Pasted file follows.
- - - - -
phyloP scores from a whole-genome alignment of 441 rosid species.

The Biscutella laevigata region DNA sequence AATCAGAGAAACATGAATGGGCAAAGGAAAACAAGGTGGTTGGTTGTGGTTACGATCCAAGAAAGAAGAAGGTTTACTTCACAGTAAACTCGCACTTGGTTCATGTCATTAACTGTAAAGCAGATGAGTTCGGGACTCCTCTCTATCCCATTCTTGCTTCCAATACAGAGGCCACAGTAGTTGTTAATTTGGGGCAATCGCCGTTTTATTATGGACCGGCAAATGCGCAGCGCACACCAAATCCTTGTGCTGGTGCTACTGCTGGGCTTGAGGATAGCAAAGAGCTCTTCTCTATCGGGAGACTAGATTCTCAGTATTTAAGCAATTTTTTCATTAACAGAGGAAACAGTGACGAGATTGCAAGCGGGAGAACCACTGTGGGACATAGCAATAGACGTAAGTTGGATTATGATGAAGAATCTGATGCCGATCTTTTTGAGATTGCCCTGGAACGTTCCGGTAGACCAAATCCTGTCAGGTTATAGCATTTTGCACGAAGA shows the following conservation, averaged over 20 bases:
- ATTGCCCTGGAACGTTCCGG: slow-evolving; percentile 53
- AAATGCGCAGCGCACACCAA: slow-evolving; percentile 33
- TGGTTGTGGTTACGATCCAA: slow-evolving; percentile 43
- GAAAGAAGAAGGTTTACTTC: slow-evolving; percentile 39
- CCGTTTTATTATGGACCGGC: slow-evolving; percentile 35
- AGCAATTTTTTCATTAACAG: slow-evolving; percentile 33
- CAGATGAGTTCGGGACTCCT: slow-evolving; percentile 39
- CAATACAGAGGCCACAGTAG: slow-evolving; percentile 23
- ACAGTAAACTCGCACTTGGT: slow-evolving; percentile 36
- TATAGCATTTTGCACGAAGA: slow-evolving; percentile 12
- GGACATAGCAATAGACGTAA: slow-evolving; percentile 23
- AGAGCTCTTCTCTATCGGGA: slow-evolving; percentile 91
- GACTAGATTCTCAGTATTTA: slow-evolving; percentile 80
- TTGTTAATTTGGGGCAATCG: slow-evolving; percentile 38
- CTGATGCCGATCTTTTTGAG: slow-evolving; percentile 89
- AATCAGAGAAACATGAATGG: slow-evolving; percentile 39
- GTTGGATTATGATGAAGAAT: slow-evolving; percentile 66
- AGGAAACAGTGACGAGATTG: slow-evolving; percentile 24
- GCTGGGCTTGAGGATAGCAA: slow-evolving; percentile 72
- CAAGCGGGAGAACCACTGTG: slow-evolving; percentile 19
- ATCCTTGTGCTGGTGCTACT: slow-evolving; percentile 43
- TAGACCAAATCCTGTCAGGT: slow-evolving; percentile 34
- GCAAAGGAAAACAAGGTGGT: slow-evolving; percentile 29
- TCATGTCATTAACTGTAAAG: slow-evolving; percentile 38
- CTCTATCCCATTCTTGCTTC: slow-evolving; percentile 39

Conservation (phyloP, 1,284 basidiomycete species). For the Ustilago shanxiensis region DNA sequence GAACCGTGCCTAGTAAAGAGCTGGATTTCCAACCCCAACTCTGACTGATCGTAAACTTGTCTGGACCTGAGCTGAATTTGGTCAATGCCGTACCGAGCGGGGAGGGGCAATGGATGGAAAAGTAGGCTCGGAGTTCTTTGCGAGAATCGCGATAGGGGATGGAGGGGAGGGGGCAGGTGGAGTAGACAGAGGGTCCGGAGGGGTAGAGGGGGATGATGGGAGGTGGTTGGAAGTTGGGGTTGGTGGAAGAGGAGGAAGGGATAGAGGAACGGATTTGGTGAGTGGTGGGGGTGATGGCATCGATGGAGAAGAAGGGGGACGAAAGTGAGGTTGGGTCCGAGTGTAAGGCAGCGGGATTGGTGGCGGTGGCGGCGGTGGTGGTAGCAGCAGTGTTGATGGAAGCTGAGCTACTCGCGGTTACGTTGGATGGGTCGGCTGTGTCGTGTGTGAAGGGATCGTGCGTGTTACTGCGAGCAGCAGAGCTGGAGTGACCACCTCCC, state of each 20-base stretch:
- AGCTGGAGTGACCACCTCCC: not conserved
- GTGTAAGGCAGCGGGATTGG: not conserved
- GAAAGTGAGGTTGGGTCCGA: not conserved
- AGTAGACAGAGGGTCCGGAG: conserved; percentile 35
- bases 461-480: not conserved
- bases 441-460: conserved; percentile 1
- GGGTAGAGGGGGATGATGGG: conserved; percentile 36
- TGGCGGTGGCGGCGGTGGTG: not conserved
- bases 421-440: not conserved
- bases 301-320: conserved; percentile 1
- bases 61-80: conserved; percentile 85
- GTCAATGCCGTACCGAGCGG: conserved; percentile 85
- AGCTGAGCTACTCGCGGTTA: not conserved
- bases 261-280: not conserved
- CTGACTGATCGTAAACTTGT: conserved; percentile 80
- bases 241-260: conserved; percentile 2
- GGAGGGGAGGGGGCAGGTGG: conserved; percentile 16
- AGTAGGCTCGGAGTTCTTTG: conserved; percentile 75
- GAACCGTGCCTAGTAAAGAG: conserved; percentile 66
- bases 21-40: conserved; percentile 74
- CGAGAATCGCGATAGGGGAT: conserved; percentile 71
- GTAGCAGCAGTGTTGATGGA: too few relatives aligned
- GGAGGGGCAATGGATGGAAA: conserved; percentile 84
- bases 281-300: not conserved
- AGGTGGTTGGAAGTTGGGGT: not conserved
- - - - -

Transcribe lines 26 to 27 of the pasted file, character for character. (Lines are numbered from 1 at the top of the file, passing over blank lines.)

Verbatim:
- TCATGTCATTAACTGTAAAG: slow-evolving; percentile 38
- CTCTATCCCATTCTTGCTTC: slow-evolving; percentile 39